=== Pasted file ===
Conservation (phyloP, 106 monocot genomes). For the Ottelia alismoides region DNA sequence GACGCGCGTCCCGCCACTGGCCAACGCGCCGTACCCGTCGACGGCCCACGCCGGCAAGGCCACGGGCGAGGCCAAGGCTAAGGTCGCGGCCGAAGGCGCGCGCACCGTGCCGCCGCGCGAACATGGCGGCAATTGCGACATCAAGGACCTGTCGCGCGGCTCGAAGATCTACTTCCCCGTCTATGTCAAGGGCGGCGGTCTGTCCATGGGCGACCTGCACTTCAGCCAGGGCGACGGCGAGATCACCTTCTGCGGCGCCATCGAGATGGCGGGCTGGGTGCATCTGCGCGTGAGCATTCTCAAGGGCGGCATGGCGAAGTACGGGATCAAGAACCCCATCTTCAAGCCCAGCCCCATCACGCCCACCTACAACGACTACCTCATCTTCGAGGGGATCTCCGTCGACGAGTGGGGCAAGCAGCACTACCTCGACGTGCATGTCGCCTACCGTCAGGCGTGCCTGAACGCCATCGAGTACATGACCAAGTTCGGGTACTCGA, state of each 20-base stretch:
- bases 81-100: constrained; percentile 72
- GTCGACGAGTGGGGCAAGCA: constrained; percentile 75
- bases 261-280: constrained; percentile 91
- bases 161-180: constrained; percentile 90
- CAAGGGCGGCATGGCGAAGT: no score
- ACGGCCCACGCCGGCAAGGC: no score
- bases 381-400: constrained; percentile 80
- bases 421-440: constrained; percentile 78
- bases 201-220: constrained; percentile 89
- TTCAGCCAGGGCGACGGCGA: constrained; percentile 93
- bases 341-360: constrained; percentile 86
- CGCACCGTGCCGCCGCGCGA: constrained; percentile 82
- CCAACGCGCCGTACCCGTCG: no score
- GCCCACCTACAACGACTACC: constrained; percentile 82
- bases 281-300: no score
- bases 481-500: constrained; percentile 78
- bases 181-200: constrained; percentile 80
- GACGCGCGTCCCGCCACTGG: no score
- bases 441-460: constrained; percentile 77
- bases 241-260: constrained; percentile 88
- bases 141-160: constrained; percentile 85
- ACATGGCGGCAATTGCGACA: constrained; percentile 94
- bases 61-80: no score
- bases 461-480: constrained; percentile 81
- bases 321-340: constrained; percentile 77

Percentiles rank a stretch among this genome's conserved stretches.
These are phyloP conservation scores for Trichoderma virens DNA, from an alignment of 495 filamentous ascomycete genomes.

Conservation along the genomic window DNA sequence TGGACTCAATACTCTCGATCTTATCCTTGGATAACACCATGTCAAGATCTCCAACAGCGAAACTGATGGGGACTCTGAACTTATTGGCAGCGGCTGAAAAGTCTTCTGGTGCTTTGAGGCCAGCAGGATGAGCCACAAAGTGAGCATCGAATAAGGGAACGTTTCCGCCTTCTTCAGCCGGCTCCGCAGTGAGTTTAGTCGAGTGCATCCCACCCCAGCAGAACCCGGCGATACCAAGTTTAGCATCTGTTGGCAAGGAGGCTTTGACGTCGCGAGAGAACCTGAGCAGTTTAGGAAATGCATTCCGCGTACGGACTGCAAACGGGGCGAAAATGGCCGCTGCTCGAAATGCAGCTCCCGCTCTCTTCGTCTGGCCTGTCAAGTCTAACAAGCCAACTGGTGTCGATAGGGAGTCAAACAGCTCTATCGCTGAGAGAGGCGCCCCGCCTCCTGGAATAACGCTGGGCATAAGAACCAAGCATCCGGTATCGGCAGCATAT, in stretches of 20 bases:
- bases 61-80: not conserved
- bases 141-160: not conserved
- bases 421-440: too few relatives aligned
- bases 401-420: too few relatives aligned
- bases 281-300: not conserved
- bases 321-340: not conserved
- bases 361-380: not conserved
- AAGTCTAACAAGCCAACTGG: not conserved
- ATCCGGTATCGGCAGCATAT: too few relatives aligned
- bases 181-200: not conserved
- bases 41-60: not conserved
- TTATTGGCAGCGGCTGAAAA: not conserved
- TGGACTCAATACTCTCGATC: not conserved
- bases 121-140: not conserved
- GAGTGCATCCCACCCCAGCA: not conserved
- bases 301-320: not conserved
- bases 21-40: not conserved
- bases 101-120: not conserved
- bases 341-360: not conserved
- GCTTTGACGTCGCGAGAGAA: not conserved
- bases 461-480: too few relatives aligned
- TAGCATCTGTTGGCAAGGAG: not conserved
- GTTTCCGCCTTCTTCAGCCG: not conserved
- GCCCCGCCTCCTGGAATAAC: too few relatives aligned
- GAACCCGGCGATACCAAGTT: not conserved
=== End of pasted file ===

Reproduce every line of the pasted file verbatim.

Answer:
Conservation (phyloP, 106 monocot genomes). For the Ottelia alismoides region DNA sequence GACGCGCGTCCCGCCACTGGCCAACGCGCCGTACCCGTCGACGGCCCACGCCGGCAAGGCCACGGGCGAGGCCAAGGCTAAGGTCGCGGCCGAAGGCGCGCGCACCGTGCCGCCGCGCGAACATGGCGGCAATTGCGACATCAAGGACCTGTCGCGCGGCTCGAAGATCTACTTCCCCGTCTATGTCAAGGGCGGCGGTCTGTCCATGGGCGACCTGCACTTCAGCCAGGGCGACGGCGAGATCACCTTCTGCGGCGCCATCGAGATGGCGGGCTGGGTGCATCTGCGCGTGAGCATTCTCAAGGGCGGCATGGCGAAGTACGGGATCAAGAACCCCATCTTCAAGCCCAGCCCCATCACGCCCACCTACAACGACTACCTCATCTTCGAGGGGATCTCCGTCGACGAGTGGGGCAAGCAGCACTACCTCGACGTGCATGTCGCCTACCGTCAGGCGTGCCTGAACGCCATCGAGTACATGACCAAGTTCGGGTACTCGA, state of each 20-base stretch:
- bases 81-100: constrained; percentile 72
- GTCGACGAGTGGGGCAAGCA: constrained; percentile 75
- bases 261-280: constrained; percentile 91
- bases 161-180: constrained; percentile 90
- CAAGGGCGGCATGGCGAAGT: no score
- ACGGCCCACGCCGGCAAGGC: no score
- bases 381-400: constrained; percentile 80
- bases 421-440: constrained; percentile 78
- bases 201-220: constrained; percentile 89
- TTCAGCCAGGGCGACGGCGA: constrained; percentile 93
- bases 341-360: constrained; percentile 86
- CGCACCGTGCCGCCGCGCGA: constrained; percentile 82
- CCAACGCGCCGTACCCGTCG: no score
- GCCCACCTACAACGACTACC: constrained; percentile 82
- bases 281-300: no score
- bases 481-500: constrained; percentile 78
- bases 181-200: constrained; percentile 80
- GACGCGCGTCCCGCCACTGG: no score
- bases 441-460: constrained; percentile 77
- bases 241-260: constrained; percentile 88
- bases 141-160: constrained; percentile 85
- ACATGGCGGCAATTGCGACA: constrained; percentile 94
- bases 61-80: no score
- bases 461-480: constrained; percentile 81
- bases 321-340: constrained; percentile 77

Percentiles rank a stretch among this genome's conserved stretches.
These are phyloP conservation scores for Trichoderma virens DNA, from an alignment of 495 filamentous ascomycete genomes.

Conservation along the genomic window DNA sequence TGGACTCAATACTCTCGATCTTATCCTTGGATAACACCATGTCAAGATCTCCAACAGCGAAACTGATGGGGACTCTGAACTTATTGGCAGCGGCTGAAAAGTCTTCTGGTGCTTTGAGGCCAGCAGGATGAGCCACAAAGTGAGCATCGAATAAGGGAACGTTTCCGCCTTCTTCAGCCGGCTCCGCAGTGAGTTTAGTCGAGTGCATCCCACCCCAGCAGAACCCGGCGATACCAAGTTTAGCATCTGTTGGCAAGGAGGCTTTGACGTCGCGAGAGAACCTGAGCAGTTTAGGAAATGCATTCCGCGTACGGACTGCAAACGGGGCGAAAATGGCCGCTGCTCGAAATGCAGCTCCCGCTCTCTTCGTCTGGCCTGTCAAGTCTAACAAGCCAACTGGTGTCGATAGGGAGTCAAACAGCTCTATCGCTGAGAGAGGCGCCCCGCCTCCTGGAATAACGCTGGGCATAAGAACCAAGCATCCGGTATCGGCAGCATAT, in stretches of 20 bases:
- bases 61-80: not conserved
- bases 141-160: not conserved
- bases 421-440: too few relatives aligned
- bases 401-420: too few relatives aligned
- bases 281-300: not conserved
- bases 321-340: not conserved
- bases 361-380: not conserved
- AAGTCTAACAAGCCAACTGG: not conserved
- ATCCGGTATCGGCAGCATAT: too few relatives aligned
- bases 181-200: not conserved
- bases 41-60: not conserved
- TTATTGGCAGCGGCTGAAAA: not conserved
- TGGACTCAATACTCTCGATC: not conserved
- bases 121-140: not conserved
- GAGTGCATCCCACCCCAGCA: not conserved
- bases 301-320: not conserved
- bases 21-40: not conserved
- bases 101-120: not conserved
- bases 341-360: not conserved
- GCTTTGACGTCGCGAGAGAA: not conserved
- bases 461-480: too few relatives aligned
- TAGCATCTGTTGGCAAGGAG: not conserved
- GTTTCCGCCTTCTTCAGCCG: not conserved
- GCCCCGCCTCCTGGAATAAC: too few relatives aligned
- GAACCCGGCGATACCAAGTT: not conserved